Wednesday, May 2, 2012

Meat Up in the Flats

I haven’t found myself on the East Bank of the Flats in quite a while. But the promise of some amazing food had me driving down the steep hill that is W. St. Clair and onto Old River Road last Wednesday afternoon. Roc Bar, a six year old music venue and as of now the only operating entertainment venue on this stretch, has partnered with the Walter Hyde and Scott Slagle, the guys behind Fat Casual BBQ out in Macedonia, and from now until the fall you can reinvent lunch and dinner with some seriously delicious smoked meats and poultry.

I’d been hearing about the great food these two were making for the past year and am embarrassed to admit I just hadn’t set aside time to do the 46 mile round trip yet. So I was pretty pleased when I learned that I didn’t have to. This is a trial run to gauge interest. If the response is good, the arrangement could become permanent.

Roc Bar doesn’t have much of a kitchen. Put one cook in it and the little room's crowded. Equipment is limited, though Walter does hope to fire-up an outdoor grill during the summer. So for now at least only a selection of items from the Macedonia menu are available. The beef, pork, and chicken get their hard wood smoke on out there and are driven in, along with all the house made sauces and sides. Final prep is done to order.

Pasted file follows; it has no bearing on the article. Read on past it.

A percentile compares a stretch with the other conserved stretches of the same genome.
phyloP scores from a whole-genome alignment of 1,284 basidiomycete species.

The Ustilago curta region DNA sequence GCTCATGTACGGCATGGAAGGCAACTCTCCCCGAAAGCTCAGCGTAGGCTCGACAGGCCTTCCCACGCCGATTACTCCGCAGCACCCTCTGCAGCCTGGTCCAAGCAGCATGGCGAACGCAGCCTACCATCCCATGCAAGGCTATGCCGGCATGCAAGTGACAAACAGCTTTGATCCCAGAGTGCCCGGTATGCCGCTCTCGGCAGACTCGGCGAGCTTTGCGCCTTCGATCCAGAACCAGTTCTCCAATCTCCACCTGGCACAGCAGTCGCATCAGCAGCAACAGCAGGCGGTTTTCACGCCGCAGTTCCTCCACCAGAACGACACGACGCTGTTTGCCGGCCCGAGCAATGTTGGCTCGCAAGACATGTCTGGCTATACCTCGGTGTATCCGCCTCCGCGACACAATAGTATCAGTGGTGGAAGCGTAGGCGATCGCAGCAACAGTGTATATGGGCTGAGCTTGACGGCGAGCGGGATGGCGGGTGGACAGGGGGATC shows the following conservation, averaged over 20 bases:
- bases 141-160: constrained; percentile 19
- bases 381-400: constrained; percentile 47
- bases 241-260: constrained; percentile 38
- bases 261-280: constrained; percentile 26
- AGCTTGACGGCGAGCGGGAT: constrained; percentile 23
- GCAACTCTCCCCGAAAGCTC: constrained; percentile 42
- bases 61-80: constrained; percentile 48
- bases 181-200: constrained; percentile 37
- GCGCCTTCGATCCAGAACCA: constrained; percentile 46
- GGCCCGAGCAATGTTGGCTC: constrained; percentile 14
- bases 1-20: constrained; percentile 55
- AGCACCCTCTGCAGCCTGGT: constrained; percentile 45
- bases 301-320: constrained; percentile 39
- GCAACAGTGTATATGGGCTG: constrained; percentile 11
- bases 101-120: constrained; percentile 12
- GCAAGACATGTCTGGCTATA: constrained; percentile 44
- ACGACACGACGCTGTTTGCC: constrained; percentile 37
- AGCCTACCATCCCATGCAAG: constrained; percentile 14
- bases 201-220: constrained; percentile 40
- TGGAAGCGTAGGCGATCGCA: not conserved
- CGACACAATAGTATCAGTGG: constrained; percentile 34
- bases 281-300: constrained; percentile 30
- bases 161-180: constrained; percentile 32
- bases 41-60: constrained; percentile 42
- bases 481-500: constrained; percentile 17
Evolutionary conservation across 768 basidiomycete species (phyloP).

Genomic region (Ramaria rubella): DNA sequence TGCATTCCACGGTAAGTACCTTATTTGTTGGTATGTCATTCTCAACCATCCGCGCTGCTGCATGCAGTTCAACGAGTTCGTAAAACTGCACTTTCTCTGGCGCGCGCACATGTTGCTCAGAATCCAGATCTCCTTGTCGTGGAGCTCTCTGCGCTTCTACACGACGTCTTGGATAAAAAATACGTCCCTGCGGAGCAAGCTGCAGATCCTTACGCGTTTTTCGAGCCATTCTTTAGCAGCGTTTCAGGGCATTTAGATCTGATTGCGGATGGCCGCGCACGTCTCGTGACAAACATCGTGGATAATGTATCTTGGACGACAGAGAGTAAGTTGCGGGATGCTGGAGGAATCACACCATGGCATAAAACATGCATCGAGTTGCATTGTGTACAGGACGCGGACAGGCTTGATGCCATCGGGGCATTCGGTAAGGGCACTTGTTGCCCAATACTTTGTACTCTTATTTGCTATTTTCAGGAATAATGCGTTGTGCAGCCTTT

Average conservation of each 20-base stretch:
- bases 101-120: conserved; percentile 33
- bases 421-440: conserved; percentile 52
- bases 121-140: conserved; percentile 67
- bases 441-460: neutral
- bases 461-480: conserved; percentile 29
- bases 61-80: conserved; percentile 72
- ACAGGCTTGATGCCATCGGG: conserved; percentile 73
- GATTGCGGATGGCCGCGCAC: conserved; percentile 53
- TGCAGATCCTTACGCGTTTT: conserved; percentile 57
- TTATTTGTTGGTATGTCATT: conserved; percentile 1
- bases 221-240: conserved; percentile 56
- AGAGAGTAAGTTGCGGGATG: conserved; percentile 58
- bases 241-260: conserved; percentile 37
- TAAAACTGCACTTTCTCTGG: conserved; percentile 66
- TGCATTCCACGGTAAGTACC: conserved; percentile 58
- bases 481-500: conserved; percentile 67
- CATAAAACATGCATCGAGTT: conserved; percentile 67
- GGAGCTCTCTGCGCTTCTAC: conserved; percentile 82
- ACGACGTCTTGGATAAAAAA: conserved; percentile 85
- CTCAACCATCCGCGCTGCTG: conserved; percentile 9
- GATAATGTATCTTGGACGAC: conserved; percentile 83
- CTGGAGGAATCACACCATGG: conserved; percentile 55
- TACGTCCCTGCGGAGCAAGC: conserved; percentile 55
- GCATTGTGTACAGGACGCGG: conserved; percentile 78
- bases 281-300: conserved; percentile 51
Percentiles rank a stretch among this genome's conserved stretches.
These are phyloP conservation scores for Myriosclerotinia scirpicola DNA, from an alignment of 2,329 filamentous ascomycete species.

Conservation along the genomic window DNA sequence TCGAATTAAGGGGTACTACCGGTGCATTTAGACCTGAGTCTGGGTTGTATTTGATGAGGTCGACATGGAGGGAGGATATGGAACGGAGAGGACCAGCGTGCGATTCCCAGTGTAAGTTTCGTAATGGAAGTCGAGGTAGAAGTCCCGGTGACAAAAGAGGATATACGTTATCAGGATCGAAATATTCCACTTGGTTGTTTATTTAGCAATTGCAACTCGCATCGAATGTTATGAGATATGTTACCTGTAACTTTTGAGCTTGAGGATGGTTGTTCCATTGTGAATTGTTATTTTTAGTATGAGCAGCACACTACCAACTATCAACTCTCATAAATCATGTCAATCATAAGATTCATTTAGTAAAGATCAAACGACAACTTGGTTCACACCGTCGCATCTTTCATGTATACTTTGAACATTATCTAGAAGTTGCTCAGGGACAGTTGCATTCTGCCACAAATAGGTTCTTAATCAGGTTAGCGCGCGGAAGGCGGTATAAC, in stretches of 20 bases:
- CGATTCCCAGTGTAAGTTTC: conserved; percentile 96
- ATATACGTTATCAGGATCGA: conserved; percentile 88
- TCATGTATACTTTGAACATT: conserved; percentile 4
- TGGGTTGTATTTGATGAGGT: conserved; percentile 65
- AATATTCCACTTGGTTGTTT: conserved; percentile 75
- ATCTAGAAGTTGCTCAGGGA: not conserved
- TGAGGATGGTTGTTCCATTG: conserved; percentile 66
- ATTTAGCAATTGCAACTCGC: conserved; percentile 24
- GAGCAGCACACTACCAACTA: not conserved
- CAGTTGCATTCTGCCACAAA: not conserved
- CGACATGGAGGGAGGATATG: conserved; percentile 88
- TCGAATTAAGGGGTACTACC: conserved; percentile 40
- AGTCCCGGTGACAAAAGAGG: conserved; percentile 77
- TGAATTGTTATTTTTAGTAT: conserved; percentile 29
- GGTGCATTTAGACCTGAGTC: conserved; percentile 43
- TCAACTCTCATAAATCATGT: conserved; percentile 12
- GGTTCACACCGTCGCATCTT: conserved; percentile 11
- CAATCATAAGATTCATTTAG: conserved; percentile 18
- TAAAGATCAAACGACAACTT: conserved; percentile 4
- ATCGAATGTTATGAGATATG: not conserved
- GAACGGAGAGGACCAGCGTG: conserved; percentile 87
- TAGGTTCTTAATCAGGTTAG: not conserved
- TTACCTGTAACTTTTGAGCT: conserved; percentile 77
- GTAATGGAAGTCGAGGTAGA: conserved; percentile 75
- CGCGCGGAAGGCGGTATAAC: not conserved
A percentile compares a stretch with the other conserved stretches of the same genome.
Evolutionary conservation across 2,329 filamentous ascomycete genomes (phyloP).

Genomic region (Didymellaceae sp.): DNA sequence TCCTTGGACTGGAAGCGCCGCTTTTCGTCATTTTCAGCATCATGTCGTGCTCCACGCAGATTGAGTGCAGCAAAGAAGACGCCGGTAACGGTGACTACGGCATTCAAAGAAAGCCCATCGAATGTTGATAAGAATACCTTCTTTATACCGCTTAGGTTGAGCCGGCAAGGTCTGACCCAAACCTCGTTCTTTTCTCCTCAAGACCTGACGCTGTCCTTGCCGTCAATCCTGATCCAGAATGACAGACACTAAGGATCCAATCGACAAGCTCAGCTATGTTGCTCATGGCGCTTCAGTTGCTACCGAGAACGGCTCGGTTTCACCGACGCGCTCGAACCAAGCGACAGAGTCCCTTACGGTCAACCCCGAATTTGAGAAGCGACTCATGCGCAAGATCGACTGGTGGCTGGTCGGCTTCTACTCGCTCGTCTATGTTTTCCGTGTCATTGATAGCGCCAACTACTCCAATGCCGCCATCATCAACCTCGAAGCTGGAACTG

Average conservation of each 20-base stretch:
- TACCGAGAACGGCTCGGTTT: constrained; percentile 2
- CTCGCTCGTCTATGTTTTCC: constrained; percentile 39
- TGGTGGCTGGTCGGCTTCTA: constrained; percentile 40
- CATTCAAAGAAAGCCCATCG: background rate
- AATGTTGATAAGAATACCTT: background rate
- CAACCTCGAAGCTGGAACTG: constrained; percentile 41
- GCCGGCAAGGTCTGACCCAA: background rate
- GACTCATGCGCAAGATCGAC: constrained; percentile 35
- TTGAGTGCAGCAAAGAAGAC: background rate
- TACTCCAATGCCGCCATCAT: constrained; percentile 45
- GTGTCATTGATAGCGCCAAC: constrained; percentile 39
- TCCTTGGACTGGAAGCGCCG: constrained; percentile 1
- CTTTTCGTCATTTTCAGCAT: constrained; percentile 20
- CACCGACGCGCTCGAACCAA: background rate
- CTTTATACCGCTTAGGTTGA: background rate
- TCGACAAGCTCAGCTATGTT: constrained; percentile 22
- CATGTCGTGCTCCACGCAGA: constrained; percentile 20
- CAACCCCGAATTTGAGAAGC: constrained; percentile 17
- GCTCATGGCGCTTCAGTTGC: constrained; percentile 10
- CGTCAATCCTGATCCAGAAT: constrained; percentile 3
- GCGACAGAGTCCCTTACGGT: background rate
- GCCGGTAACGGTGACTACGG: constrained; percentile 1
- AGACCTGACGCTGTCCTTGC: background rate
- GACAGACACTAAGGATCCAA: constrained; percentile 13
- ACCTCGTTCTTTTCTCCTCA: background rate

Seating inside and out is limited. They expect much of the food will be ordered for take-out. But when I showed up the sun was shining, the temperature was mild, and my spot on the deck was a perfect place for a finger licking, sauce dripping, three napkin feast. My tour d’taste, courtesy of Walter, included a slab of ribs, slices of Texas brisket, a pile of Carolina style vinegared pulled pork, and samples of smoked chicken salad, mac & cheese, and chili. It was all fantastic, the spicing was spot on. These dishes were clearly the work of people who pursue flavor with a passion and know a thing or two about what it takes the rule the pit.

The presentation is uber casual, featuring disposable utensils and dishware. But what’s being served is prepared with all the care and finesse of an upscale restaurant. So I thought it was funny when two young man-you know the type, t-shirts, baseball caps on backwards, shades at the back of neck- at the next table weighed in loudly with their personal “review.” Taking in the scene-the river view, blue sky, and swooping seagulls- and the frosty beers and huge sandwiches in front of them, one says to the other, “Dude, now this is what I call FINE dining.” His buddy, who already had his mouth wrapped around that loaded bun, could only nod in agreement.

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